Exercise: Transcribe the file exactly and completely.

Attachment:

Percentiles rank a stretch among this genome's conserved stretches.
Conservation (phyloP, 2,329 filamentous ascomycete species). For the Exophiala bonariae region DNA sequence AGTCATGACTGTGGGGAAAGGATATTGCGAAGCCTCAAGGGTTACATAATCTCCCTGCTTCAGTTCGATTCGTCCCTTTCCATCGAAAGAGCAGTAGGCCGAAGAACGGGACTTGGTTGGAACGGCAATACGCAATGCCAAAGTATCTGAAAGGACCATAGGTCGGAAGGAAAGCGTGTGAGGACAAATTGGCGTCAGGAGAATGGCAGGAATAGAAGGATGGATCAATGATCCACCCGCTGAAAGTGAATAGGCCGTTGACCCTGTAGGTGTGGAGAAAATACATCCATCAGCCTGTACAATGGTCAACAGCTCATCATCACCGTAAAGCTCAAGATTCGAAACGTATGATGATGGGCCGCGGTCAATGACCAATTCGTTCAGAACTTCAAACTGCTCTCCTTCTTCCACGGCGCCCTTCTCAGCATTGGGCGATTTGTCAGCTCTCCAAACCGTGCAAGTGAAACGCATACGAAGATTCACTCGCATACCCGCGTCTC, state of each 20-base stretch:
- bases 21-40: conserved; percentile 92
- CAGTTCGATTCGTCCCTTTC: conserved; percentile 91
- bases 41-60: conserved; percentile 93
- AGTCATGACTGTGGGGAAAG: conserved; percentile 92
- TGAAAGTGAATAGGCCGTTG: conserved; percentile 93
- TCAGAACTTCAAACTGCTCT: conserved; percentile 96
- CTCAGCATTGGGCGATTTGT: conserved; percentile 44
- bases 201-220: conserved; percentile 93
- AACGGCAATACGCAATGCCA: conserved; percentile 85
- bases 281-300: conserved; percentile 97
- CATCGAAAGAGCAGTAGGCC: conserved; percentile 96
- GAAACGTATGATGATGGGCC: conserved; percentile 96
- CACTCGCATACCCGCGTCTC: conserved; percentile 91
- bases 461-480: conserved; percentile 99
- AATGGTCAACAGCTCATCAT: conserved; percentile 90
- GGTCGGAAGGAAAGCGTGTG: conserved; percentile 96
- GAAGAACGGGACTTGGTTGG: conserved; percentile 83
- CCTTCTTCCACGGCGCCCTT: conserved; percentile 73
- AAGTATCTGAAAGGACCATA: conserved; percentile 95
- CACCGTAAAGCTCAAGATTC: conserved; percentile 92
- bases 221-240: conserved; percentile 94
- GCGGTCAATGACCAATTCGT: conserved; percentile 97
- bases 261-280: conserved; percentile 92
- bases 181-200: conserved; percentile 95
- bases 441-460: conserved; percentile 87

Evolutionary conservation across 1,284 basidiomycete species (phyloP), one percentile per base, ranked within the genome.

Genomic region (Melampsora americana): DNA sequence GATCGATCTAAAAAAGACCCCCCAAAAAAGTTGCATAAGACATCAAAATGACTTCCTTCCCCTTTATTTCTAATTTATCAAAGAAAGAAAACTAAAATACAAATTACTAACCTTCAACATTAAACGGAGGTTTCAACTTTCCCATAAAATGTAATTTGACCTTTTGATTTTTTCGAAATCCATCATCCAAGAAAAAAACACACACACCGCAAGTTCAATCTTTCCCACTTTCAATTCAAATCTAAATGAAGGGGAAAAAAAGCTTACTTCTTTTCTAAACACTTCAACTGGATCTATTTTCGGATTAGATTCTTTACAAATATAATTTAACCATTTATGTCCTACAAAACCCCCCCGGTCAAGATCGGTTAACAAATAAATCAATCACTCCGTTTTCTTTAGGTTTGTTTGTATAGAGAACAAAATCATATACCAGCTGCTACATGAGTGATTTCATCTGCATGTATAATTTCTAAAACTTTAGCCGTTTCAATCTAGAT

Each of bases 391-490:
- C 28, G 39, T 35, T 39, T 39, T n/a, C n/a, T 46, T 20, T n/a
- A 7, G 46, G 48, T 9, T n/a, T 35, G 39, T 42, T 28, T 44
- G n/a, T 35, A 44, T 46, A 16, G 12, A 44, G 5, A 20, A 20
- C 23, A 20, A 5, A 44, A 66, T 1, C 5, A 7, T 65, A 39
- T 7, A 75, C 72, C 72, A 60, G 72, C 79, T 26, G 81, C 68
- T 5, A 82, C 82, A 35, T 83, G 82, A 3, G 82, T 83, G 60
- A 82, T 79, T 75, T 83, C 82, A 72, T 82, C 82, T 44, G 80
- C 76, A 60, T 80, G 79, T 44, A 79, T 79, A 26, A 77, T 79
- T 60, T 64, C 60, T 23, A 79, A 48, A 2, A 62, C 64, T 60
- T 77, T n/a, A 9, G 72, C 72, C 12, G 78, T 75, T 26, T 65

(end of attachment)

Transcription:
Percentiles rank a stretch among this genome's conserved stretches.
Conservation (phyloP, 2,329 filamentous ascomycete species). For the Exophiala bonariae region DNA sequence AGTCATGACTGTGGGGAAAGGATATTGCGAAGCCTCAAGGGTTACATAATCTCCCTGCTTCAGTTCGATTCGTCCCTTTCCATCGAAAGAGCAGTAGGCCGAAGAACGGGACTTGGTTGGAACGGCAATACGCAATGCCAAAGTATCTGAAAGGACCATAGGTCGGAAGGAAAGCGTGTGAGGACAAATTGGCGTCAGGAGAATGGCAGGAATAGAAGGATGGATCAATGATCCACCCGCTGAAAGTGAATAGGCCGTTGACCCTGTAGGTGTGGAGAAAATACATCCATCAGCCTGTACAATGGTCAACAGCTCATCATCACCGTAAAGCTCAAGATTCGAAACGTATGATGATGGGCCGCGGTCAATGACCAATTCGTTCAGAACTTCAAACTGCTCTCCTTCTTCCACGGCGCCCTTCTCAGCATTGGGCGATTTGTCAGCTCTCCAAACCGTGCAAGTGAAACGCATACGAAGATTCACTCGCATACCCGCGTCTC, state of each 20-base stretch:
- bases 21-40: conserved; percentile 92
- CAGTTCGATTCGTCCCTTTC: conserved; percentile 91
- bases 41-60: conserved; percentile 93
- AGTCATGACTGTGGGGAAAG: conserved; percentile 92
- TGAAAGTGAATAGGCCGTTG: conserved; percentile 93
- TCAGAACTTCAAACTGCTCT: conserved; percentile 96
- CTCAGCATTGGGCGATTTGT: conserved; percentile 44
- bases 201-220: conserved; percentile 93
- AACGGCAATACGCAATGCCA: conserved; percentile 85
- bases 281-300: conserved; percentile 97
- CATCGAAAGAGCAGTAGGCC: conserved; percentile 96
- GAAACGTATGATGATGGGCC: conserved; percentile 96
- CACTCGCATACCCGCGTCTC: conserved; percentile 91
- bases 461-480: conserved; percentile 99
- AATGGTCAACAGCTCATCAT: conserved; percentile 90
- GGTCGGAAGGAAAGCGTGTG: conserved; percentile 96
- GAAGAACGGGACTTGGTTGG: conserved; percentile 83
- CCTTCTTCCACGGCGCCCTT: conserved; percentile 73
- AAGTATCTGAAAGGACCATA: conserved; percentile 95
- CACCGTAAAGCTCAAGATTC: conserved; percentile 92
- bases 221-240: conserved; percentile 94
- GCGGTCAATGACCAATTCGT: conserved; percentile 97
- bases 261-280: conserved; percentile 92
- bases 181-200: conserved; percentile 95
- bases 441-460: conserved; percentile 87

Evolutionary conservation across 1,284 basidiomycete species (phyloP), one percentile per base, ranked within the genome.

Genomic region (Melampsora americana): DNA sequence GATCGATCTAAAAAAGACCCCCCAAAAAAGTTGCATAAGACATCAAAATGACTTCCTTCCCCTTTATTTCTAATTTATCAAAGAAAGAAAACTAAAATACAAATTACTAACCTTCAACATTAAACGGAGGTTTCAACTTTCCCATAAAATGTAATTTGACCTTTTGATTTTTTCGAAATCCATCATCCAAGAAAAAAACACACACACCGCAAGTTCAATCTTTCCCACTTTCAATTCAAATCTAAATGAAGGGGAAAAAAAGCTTACTTCTTTTCTAAACACTTCAACTGGATCTATTTTCGGATTAGATTCTTTACAAATATAATTTAACCATTTATGTCCTACAAAACCCCCCCGGTCAAGATCGGTTAACAAATAAATCAATCACTCCGTTTTCTTTAGGTTTGTTTGTATAGAGAACAAAATCATATACCAGCTGCTACATGAGTGATTTCATCTGCATGTATAATTTCTAAAACTTTAGCCGTTTCAATCTAGAT

Each of bases 391-490:
- C 28, G 39, T 35, T 39, T 39, T n/a, C n/a, T 46, T 20, T n/a
- A 7, G 46, G 48, T 9, T n/a, T 35, G 39, T 42, T 28, T 44
- G n/a, T 35, A 44, T 46, A 16, G 12, A 44, G 5, A 20, A 20
- C 23, A 20, A 5, A 44, A 66, T 1, C 5, A 7, T 65, A 39
- T 7, A 75, C 72, C 72, A 60, G 72, C 79, T 26, G 81, C 68
- T 5, A 82, C 82, A 35, T 83, G 82, A 3, G 82, T 83, G 60
- A 82, T 79, T 75, T 83, C 82, A 72, T 82, C 82, T 44, G 80
- C 76, A 60, T 80, G 79, T 44, A 79, T 79, A 26, A 77, T 79
- T 60, T 64, C 60, T 23, A 79, A 48, A 2, A 62, C 64, T 60
- T 77, T n/a, A 9, G 72, C 72, C 12, G 78, T 75, T 26, T 65